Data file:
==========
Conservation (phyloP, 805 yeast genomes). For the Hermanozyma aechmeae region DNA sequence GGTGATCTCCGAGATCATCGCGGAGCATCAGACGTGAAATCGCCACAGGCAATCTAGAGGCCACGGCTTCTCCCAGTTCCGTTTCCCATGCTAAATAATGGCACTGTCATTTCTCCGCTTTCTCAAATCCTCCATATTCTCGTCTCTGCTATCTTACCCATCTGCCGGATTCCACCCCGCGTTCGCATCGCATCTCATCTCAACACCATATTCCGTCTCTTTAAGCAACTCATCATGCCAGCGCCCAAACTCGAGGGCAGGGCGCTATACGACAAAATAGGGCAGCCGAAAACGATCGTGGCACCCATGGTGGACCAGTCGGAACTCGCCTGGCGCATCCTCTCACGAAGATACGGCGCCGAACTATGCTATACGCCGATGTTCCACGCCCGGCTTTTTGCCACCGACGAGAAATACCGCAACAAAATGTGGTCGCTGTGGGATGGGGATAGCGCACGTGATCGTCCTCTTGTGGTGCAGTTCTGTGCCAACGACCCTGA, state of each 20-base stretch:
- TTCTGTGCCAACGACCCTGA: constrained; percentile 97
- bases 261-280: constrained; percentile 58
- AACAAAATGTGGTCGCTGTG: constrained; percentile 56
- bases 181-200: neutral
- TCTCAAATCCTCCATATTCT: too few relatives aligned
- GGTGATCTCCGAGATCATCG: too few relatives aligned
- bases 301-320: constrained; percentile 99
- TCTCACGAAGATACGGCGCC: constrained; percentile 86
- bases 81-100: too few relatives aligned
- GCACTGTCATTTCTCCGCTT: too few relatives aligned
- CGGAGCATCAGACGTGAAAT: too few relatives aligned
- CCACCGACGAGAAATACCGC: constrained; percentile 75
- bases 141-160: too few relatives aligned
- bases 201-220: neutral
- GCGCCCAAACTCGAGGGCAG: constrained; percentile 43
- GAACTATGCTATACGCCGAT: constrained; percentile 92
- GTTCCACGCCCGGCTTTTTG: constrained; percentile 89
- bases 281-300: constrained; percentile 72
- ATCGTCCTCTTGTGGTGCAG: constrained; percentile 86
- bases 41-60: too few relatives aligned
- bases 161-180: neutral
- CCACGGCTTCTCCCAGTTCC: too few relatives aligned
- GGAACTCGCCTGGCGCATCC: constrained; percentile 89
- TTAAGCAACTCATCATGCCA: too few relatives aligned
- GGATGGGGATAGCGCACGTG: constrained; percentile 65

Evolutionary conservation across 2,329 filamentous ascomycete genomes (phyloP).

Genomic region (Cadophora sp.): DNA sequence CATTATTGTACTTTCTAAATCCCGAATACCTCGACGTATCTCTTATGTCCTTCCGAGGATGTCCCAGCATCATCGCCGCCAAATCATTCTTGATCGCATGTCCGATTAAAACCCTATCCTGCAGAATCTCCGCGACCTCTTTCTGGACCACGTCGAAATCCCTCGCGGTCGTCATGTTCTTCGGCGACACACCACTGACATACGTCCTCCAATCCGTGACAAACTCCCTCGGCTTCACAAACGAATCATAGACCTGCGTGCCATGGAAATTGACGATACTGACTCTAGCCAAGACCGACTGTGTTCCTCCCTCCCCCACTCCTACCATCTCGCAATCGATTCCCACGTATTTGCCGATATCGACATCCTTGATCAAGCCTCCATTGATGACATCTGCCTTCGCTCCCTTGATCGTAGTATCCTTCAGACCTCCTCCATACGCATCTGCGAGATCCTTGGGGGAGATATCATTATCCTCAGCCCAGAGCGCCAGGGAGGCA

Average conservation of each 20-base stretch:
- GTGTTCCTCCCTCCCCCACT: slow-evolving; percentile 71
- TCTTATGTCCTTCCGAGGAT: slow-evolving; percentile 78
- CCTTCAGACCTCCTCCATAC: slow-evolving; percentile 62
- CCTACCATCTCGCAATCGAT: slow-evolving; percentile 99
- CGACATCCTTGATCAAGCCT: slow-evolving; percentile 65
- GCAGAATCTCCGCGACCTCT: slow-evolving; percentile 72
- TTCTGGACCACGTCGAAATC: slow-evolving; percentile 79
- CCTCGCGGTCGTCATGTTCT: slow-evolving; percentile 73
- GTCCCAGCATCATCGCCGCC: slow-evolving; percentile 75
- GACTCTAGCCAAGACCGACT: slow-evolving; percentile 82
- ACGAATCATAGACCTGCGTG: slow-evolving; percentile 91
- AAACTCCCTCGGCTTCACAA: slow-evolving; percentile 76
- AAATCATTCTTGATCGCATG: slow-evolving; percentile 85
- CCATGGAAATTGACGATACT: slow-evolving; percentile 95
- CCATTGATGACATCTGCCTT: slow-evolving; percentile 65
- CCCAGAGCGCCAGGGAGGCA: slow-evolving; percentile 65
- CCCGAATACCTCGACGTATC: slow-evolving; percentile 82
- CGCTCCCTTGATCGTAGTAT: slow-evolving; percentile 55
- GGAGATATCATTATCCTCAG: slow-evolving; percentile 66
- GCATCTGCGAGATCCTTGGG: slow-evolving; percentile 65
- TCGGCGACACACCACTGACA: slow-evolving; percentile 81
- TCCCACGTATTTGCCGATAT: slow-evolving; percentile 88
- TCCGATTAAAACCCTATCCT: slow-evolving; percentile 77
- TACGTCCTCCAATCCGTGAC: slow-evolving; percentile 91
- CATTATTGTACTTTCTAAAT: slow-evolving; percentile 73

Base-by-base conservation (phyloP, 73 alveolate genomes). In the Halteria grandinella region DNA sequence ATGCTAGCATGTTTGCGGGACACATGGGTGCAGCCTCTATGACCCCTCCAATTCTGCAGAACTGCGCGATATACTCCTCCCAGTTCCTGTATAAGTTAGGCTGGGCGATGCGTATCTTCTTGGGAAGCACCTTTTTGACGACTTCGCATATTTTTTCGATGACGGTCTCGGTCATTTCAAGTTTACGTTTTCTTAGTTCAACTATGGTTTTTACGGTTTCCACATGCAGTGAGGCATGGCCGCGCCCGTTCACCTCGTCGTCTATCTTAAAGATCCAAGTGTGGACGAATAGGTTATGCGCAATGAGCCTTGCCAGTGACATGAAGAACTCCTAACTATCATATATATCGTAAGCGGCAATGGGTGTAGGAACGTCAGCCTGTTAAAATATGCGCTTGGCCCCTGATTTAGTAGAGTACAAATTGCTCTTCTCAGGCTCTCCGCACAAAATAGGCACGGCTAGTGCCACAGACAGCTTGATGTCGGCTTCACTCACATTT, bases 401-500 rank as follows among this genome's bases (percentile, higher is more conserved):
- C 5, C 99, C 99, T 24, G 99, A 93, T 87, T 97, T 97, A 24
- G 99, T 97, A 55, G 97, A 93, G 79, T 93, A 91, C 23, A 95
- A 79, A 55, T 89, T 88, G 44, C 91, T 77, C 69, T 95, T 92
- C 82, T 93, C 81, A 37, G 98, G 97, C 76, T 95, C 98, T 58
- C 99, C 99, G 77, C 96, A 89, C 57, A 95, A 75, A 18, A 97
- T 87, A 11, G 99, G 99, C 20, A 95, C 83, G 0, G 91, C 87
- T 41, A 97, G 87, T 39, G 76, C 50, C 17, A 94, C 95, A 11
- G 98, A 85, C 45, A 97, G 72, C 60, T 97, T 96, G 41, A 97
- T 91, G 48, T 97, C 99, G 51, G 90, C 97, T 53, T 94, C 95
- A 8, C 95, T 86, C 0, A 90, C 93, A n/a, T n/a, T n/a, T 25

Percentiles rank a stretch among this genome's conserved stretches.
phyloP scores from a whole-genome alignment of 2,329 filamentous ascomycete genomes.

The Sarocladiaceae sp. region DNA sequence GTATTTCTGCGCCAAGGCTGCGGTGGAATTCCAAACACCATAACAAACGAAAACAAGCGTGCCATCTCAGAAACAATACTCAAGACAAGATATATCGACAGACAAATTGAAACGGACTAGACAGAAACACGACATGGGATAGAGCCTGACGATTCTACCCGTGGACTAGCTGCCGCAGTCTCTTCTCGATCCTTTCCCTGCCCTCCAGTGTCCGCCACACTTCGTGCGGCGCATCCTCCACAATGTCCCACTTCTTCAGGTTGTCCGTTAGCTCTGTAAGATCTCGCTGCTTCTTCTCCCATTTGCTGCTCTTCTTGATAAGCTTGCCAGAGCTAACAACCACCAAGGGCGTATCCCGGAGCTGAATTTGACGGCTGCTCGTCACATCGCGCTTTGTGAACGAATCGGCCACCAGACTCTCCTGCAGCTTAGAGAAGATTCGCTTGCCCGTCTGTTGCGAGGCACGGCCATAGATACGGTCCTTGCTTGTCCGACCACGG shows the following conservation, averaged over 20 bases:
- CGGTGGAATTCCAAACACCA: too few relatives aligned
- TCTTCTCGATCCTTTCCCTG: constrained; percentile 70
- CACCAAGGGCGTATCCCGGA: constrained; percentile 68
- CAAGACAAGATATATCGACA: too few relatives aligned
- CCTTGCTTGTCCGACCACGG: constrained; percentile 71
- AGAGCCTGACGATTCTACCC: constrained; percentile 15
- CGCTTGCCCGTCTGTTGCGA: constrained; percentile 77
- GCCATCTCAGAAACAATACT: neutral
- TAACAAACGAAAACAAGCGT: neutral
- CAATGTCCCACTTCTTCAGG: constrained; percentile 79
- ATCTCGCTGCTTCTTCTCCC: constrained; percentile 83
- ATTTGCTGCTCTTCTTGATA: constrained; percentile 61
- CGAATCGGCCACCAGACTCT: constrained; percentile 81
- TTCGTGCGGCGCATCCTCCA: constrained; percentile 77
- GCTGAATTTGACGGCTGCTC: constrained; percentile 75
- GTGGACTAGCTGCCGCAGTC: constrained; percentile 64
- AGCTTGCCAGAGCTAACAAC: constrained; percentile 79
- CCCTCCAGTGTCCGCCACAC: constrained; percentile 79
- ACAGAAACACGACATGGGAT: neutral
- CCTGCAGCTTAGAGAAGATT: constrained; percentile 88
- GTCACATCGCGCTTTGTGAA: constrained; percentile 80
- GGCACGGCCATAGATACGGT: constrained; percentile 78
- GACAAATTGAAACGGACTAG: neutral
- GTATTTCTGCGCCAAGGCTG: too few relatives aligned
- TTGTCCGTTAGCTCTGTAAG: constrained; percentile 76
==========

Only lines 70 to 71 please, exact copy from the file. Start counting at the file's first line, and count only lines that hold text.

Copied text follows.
- TCTTCTCGATCCTTTCCCTG: constrained; percentile 70
- CACCAAGGGCGTATCCCGGA: constrained; percentile 68